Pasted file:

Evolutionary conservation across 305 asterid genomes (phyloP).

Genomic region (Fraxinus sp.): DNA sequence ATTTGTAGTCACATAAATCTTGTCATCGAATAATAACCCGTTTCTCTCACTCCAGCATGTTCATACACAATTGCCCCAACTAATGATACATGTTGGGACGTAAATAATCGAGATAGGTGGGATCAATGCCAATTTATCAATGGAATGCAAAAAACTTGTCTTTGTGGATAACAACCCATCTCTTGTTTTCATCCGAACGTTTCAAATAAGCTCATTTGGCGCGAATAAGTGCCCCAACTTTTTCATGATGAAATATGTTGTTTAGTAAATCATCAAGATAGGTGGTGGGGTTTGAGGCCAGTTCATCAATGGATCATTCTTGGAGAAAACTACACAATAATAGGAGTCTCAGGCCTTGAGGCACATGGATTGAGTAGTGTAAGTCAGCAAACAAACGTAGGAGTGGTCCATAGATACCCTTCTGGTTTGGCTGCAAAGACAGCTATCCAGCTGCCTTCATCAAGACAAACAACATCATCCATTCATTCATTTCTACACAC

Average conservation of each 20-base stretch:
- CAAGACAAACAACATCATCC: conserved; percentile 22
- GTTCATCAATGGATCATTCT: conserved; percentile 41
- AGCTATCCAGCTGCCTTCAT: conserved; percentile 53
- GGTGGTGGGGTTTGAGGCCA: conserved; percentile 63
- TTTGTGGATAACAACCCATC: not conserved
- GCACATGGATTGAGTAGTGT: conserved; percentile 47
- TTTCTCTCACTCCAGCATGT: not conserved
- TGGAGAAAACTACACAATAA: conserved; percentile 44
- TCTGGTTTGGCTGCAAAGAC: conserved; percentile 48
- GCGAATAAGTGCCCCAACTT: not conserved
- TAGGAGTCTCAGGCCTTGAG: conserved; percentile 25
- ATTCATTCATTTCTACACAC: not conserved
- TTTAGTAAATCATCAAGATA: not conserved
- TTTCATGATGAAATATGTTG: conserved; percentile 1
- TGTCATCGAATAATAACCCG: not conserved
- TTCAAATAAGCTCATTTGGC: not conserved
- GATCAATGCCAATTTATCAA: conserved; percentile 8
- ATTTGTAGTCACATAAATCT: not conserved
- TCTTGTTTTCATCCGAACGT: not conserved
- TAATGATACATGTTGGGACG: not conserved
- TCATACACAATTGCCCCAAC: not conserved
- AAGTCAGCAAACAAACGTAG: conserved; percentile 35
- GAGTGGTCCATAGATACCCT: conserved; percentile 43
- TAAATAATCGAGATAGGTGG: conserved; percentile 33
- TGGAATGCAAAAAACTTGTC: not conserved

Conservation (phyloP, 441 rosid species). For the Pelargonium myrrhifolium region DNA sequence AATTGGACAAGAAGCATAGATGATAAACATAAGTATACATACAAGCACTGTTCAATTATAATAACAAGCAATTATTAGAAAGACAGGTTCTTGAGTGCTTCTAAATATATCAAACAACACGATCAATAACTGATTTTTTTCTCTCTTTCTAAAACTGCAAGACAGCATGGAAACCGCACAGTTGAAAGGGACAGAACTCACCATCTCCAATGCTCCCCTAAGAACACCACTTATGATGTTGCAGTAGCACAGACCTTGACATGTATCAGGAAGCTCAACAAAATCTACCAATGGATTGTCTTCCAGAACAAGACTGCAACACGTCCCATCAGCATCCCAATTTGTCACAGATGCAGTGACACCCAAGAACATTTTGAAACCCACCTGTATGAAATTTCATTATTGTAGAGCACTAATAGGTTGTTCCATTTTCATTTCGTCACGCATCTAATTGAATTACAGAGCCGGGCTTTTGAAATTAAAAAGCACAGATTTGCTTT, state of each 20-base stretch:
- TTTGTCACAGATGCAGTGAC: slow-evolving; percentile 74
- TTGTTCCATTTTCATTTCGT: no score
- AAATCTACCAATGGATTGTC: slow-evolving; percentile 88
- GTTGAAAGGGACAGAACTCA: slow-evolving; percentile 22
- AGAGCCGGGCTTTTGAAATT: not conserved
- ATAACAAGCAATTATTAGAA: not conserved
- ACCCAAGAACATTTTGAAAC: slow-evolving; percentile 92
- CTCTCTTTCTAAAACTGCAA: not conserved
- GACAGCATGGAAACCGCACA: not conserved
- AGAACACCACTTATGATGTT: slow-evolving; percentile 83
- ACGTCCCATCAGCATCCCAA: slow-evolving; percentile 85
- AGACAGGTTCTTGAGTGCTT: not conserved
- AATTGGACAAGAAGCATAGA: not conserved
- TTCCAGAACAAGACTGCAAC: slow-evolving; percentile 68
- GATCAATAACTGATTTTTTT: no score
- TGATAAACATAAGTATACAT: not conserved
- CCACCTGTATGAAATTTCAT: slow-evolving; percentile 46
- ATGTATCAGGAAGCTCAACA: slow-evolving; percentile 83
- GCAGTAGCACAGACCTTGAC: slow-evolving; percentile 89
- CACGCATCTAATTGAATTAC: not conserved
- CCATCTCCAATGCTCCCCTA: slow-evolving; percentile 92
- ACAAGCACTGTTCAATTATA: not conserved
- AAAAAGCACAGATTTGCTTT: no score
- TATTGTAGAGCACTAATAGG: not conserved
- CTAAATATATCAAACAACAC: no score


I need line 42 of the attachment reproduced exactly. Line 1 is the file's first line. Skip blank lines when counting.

- AATTGGACAAGAAGCATAGA: not conserved